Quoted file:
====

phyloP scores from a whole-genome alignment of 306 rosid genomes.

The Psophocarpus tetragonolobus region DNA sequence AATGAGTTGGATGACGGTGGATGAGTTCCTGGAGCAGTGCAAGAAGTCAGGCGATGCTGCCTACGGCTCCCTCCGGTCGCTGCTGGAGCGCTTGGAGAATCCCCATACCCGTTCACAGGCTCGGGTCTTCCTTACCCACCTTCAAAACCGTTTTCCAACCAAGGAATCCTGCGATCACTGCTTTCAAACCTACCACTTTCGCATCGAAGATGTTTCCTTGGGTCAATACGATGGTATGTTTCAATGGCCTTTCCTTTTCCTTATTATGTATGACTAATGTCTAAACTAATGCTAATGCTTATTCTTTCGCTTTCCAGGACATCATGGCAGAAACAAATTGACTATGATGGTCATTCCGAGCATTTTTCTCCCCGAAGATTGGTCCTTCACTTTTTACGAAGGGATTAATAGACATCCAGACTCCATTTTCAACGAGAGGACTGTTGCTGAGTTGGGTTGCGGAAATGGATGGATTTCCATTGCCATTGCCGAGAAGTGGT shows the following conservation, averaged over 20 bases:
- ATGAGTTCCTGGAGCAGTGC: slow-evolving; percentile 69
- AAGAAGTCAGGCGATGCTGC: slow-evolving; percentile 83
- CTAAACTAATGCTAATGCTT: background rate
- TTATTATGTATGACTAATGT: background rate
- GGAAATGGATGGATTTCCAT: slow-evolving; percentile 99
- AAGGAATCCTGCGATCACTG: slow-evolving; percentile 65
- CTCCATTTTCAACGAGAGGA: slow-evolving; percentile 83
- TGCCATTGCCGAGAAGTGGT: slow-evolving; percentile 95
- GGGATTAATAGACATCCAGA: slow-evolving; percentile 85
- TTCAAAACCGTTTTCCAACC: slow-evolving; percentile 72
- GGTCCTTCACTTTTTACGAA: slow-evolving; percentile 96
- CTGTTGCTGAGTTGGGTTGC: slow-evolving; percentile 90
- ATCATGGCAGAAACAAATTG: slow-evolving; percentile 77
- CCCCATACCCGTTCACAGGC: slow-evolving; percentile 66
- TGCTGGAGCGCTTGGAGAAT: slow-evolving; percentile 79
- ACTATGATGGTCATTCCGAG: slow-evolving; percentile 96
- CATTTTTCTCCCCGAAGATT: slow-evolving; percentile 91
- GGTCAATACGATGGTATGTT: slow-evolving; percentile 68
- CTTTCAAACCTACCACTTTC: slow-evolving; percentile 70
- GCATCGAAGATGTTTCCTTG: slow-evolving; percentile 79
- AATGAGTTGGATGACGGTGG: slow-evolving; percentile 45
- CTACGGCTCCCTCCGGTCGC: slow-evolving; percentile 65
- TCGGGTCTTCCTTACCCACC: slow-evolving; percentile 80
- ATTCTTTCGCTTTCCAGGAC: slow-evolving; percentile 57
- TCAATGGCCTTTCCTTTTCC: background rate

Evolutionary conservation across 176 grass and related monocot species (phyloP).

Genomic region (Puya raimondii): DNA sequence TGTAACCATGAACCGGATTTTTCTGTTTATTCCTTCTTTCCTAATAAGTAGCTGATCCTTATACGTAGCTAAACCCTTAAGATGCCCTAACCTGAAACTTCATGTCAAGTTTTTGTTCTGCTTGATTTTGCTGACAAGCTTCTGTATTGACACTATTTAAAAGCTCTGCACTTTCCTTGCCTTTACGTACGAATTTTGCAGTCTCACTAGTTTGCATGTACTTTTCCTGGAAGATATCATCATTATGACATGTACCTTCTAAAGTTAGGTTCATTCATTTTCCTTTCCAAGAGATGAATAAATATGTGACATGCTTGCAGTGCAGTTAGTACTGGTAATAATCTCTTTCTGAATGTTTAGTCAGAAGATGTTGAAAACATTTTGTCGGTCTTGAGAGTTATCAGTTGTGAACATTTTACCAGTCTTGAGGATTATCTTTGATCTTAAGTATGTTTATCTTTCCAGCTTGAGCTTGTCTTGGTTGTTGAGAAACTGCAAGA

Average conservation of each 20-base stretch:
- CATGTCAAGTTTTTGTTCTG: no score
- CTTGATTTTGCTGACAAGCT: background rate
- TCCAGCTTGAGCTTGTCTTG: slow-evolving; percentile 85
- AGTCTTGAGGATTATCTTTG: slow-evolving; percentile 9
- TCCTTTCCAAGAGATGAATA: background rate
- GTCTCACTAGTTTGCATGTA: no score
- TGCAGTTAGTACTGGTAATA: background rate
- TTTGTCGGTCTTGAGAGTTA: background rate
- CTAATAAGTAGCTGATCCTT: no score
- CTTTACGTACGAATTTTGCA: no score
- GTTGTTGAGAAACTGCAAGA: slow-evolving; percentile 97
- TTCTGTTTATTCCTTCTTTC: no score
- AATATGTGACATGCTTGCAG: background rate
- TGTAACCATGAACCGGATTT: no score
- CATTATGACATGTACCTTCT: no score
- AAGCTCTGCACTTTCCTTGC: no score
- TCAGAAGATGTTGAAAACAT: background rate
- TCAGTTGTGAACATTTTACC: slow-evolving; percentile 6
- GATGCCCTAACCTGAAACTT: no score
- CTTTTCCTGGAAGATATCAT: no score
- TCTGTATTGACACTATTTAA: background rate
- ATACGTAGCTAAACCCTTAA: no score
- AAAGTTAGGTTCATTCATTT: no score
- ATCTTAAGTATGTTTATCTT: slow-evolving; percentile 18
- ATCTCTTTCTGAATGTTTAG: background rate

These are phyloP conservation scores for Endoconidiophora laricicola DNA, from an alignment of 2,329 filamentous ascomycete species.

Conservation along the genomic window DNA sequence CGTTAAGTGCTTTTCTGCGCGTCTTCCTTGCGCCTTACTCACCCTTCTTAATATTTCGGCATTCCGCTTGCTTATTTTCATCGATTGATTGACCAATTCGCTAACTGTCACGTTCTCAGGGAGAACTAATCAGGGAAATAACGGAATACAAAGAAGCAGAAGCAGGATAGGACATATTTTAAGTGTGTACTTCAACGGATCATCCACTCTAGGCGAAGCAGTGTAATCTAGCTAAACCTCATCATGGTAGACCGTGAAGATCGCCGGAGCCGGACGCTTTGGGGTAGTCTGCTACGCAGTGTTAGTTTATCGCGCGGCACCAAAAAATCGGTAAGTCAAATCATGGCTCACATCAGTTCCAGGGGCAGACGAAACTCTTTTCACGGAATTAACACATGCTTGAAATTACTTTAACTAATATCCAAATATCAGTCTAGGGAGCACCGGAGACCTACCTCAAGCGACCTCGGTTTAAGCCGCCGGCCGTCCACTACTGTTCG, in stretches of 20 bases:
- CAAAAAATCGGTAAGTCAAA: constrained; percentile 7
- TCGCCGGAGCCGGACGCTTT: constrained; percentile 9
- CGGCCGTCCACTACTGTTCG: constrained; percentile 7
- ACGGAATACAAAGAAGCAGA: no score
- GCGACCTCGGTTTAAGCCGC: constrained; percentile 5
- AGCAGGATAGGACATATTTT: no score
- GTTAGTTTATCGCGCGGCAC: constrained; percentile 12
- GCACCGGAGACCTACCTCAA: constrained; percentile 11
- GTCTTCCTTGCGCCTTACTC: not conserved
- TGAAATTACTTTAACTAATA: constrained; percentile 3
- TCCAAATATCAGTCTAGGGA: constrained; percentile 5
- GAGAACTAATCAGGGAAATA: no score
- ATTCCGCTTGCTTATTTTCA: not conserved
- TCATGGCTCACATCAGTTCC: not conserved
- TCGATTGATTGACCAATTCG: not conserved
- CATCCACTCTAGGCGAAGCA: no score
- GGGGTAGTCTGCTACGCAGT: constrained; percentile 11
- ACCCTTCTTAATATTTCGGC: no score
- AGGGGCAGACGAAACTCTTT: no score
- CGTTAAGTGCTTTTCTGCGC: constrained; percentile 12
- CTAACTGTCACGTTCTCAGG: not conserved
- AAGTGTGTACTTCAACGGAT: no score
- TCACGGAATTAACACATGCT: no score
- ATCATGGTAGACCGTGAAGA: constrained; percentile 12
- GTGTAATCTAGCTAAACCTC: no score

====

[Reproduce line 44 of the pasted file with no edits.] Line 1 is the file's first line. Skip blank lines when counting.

- TGTAACCATGAACCGGATTT: no score